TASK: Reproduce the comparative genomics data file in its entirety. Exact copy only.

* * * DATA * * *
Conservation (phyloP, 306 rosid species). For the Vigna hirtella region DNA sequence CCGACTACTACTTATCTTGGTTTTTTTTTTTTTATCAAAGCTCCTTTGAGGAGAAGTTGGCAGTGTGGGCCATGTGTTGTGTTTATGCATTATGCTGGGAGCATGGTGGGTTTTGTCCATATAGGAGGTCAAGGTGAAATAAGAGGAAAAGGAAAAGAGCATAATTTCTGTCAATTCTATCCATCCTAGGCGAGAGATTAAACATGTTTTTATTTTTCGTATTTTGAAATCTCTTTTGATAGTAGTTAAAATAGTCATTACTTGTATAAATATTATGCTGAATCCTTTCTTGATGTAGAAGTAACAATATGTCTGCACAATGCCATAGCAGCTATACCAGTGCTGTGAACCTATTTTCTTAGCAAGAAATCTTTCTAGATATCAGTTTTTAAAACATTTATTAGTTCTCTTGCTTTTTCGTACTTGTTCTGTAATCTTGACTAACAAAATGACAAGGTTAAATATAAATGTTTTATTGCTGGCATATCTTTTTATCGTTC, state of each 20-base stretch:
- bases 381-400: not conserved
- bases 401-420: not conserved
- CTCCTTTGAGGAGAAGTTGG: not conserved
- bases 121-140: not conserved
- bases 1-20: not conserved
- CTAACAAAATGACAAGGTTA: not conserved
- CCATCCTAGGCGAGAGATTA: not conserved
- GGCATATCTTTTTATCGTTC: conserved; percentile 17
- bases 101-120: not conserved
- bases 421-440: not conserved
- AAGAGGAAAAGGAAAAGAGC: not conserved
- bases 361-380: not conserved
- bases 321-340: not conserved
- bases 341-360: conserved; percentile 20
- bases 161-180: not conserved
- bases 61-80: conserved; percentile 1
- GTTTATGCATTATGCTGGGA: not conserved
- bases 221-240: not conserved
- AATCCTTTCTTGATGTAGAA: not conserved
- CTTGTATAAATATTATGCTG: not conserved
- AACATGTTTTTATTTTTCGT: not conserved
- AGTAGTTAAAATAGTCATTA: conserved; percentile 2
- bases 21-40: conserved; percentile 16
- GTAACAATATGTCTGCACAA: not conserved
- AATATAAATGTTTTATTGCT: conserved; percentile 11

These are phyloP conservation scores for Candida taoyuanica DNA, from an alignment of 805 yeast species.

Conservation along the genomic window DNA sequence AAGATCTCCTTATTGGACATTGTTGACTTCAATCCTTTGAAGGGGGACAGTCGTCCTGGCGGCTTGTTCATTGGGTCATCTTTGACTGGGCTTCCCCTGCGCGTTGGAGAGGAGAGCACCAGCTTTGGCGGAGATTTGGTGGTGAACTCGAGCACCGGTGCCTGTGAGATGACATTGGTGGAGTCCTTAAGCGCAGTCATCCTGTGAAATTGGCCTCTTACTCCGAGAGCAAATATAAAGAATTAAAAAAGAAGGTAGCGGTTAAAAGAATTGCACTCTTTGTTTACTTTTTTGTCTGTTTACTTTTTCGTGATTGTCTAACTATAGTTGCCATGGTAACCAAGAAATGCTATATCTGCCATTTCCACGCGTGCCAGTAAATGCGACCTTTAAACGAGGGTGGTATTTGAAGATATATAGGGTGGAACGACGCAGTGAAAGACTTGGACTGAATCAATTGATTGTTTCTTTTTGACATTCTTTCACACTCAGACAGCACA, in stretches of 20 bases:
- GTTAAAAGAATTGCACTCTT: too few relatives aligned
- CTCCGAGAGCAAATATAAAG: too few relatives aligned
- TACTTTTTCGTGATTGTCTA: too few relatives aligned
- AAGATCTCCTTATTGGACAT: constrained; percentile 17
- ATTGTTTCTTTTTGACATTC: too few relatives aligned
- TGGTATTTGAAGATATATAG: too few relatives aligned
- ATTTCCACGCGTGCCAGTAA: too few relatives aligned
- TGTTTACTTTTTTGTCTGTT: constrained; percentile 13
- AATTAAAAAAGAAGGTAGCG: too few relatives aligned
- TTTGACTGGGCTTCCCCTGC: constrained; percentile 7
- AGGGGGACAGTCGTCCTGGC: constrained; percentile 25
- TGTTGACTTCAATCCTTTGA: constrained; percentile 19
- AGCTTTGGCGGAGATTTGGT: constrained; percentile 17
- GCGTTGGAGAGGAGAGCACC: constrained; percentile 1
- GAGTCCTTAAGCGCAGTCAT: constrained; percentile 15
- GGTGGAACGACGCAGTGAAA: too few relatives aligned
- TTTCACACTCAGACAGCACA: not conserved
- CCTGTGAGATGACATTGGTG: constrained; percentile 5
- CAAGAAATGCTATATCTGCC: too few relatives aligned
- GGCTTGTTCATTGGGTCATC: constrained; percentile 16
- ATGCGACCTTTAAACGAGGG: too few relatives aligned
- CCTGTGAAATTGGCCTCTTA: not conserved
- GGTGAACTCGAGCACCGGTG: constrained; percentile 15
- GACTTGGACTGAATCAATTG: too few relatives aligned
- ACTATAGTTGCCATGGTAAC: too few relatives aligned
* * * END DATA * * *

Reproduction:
Conservation (phyloP, 306 rosid species). For the Vigna hirtella region DNA sequence CCGACTACTACTTATCTTGGTTTTTTTTTTTTTATCAAAGCTCCTTTGAGGAGAAGTTGGCAGTGTGGGCCATGTGTTGTGTTTATGCATTATGCTGGGAGCATGGTGGGTTTTGTCCATATAGGAGGTCAAGGTGAAATAAGAGGAAAAGGAAAAGAGCATAATTTCTGTCAATTCTATCCATCCTAGGCGAGAGATTAAACATGTTTTTATTTTTCGTATTTTGAAATCTCTTTTGATAGTAGTTAAAATAGTCATTACTTGTATAAATATTATGCTGAATCCTTTCTTGATGTAGAAGTAACAATATGTCTGCACAATGCCATAGCAGCTATACCAGTGCTGTGAACCTATTTTCTTAGCAAGAAATCTTTCTAGATATCAGTTTTTAAAACATTTATTAGTTCTCTTGCTTTTTCGTACTTGTTCTGTAATCTTGACTAACAAAATGACAAGGTTAAATATAAATGTTTTATTGCTGGCATATCTTTTTATCGTTC, state of each 20-base stretch:
- bases 381-400: not conserved
- bases 401-420: not conserved
- CTCCTTTGAGGAGAAGTTGG: not conserved
- bases 121-140: not conserved
- bases 1-20: not conserved
- CTAACAAAATGACAAGGTTA: not conserved
- CCATCCTAGGCGAGAGATTA: not conserved
- GGCATATCTTTTTATCGTTC: conserved; percentile 17
- bases 101-120: not conserved
- bases 421-440: not conserved
- AAGAGGAAAAGGAAAAGAGC: not conserved
- bases 361-380: not conserved
- bases 321-340: not conserved
- bases 341-360: conserved; percentile 20
- bases 161-180: not conserved
- bases 61-80: conserved; percentile 1
- GTTTATGCATTATGCTGGGA: not conserved
- bases 221-240: not conserved
- AATCCTTTCTTGATGTAGAA: not conserved
- CTTGTATAAATATTATGCTG: not conserved
- AACATGTTTTTATTTTTCGT: not conserved
- AGTAGTTAAAATAGTCATTA: conserved; percentile 2
- bases 21-40: conserved; percentile 16
- GTAACAATATGTCTGCACAA: not conserved
- AATATAAATGTTTTATTGCT: conserved; percentile 11

These are phyloP conservation scores for Candida taoyuanica DNA, from an alignment of 805 yeast species.

Conservation along the genomic window DNA sequence AAGATCTCCTTATTGGACATTGTTGACTTCAATCCTTTGAAGGGGGACAGTCGTCCTGGCGGCTTGTTCATTGGGTCATCTTTGACTGGGCTTCCCCTGCGCGTTGGAGAGGAGAGCACCAGCTTTGGCGGAGATTTGGTGGTGAACTCGAGCACCGGTGCCTGTGAGATGACATTGGTGGAGTCCTTAAGCGCAGTCATCCTGTGAAATTGGCCTCTTACTCCGAGAGCAAATATAAAGAATTAAAAAAGAAGGTAGCGGTTAAAAGAATTGCACTCTTTGTTTACTTTTTTGTCTGTTTACTTTTTCGTGATTGTCTAACTATAGTTGCCATGGTAACCAAGAAATGCTATATCTGCCATTTCCACGCGTGCCAGTAAATGCGACCTTTAAACGAGGGTGGTATTTGAAGATATATAGGGTGGAACGACGCAGTGAAAGACTTGGACTGAATCAATTGATTGTTTCTTTTTGACATTCTTTCACACTCAGACAGCACA, in stretches of 20 bases:
- GTTAAAAGAATTGCACTCTT: too few relatives aligned
- CTCCGAGAGCAAATATAAAG: too few relatives aligned
- TACTTTTTCGTGATTGTCTA: too few relatives aligned
- AAGATCTCCTTATTGGACAT: constrained; percentile 17
- ATTGTTTCTTTTTGACATTC: too few relatives aligned
- TGGTATTTGAAGATATATAG: too few relatives aligned
- ATTTCCACGCGTGCCAGTAA: too few relatives aligned
- TGTTTACTTTTTTGTCTGTT: constrained; percentile 13
- AATTAAAAAAGAAGGTAGCG: too few relatives aligned
- TTTGACTGGGCTTCCCCTGC: constrained; percentile 7
- AGGGGGACAGTCGTCCTGGC: constrained; percentile 25
- TGTTGACTTCAATCCTTTGA: constrained; percentile 19
- AGCTTTGGCGGAGATTTGGT: constrained; percentile 17
- GCGTTGGAGAGGAGAGCACC: constrained; percentile 1
- GAGTCCTTAAGCGCAGTCAT: constrained; percentile 15
- GGTGGAACGACGCAGTGAAA: too few relatives aligned
- TTTCACACTCAGACAGCACA: not conserved
- CCTGTGAGATGACATTGGTG: constrained; percentile 5
- CAAGAAATGCTATATCTGCC: too few relatives aligned
- GGCTTGTTCATTGGGTCATC: constrained; percentile 16
- ATGCGACCTTTAAACGAGGG: too few relatives aligned
- CCTGTGAAATTGGCCTCTTA: not conserved
- GGTGAACTCGAGCACCGGTG: constrained; percentile 15
- GACTTGGACTGAATCAATTG: too few relatives aligned
- ACTATAGTTGCCATGGTAAC: too few relatives aligned